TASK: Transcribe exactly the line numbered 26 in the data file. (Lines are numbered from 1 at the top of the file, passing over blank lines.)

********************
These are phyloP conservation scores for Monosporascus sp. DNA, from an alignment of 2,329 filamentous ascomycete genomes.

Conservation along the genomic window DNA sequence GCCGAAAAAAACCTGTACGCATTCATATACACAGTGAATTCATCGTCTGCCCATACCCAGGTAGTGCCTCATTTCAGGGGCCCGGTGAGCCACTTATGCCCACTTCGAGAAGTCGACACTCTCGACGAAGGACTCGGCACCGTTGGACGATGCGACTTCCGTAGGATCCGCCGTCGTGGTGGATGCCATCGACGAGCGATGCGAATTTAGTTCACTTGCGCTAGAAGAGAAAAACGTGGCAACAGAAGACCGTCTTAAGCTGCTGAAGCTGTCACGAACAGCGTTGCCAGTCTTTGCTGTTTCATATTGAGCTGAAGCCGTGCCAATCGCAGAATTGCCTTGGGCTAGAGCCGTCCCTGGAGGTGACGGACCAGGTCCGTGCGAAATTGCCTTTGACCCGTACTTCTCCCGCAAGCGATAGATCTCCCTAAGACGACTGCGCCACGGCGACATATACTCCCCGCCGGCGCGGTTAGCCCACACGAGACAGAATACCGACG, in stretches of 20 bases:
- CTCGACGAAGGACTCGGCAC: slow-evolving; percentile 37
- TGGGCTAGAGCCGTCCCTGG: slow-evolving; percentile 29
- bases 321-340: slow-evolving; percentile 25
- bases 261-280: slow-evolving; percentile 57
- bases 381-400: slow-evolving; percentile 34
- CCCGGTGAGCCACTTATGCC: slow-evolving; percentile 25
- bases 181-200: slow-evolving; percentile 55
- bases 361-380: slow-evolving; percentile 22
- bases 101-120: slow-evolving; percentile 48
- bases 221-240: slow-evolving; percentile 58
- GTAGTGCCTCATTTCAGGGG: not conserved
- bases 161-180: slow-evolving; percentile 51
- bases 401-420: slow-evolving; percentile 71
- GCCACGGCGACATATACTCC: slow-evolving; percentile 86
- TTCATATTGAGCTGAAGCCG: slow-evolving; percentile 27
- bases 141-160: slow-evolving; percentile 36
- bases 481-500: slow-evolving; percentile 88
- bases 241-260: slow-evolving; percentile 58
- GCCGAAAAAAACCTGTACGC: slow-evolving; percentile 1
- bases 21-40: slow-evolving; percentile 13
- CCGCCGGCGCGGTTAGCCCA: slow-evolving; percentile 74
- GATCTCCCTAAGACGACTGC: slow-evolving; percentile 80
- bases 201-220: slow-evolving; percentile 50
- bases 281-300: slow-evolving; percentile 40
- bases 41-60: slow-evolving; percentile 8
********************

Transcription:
- bases 281-300: slow-evolving; percentile 40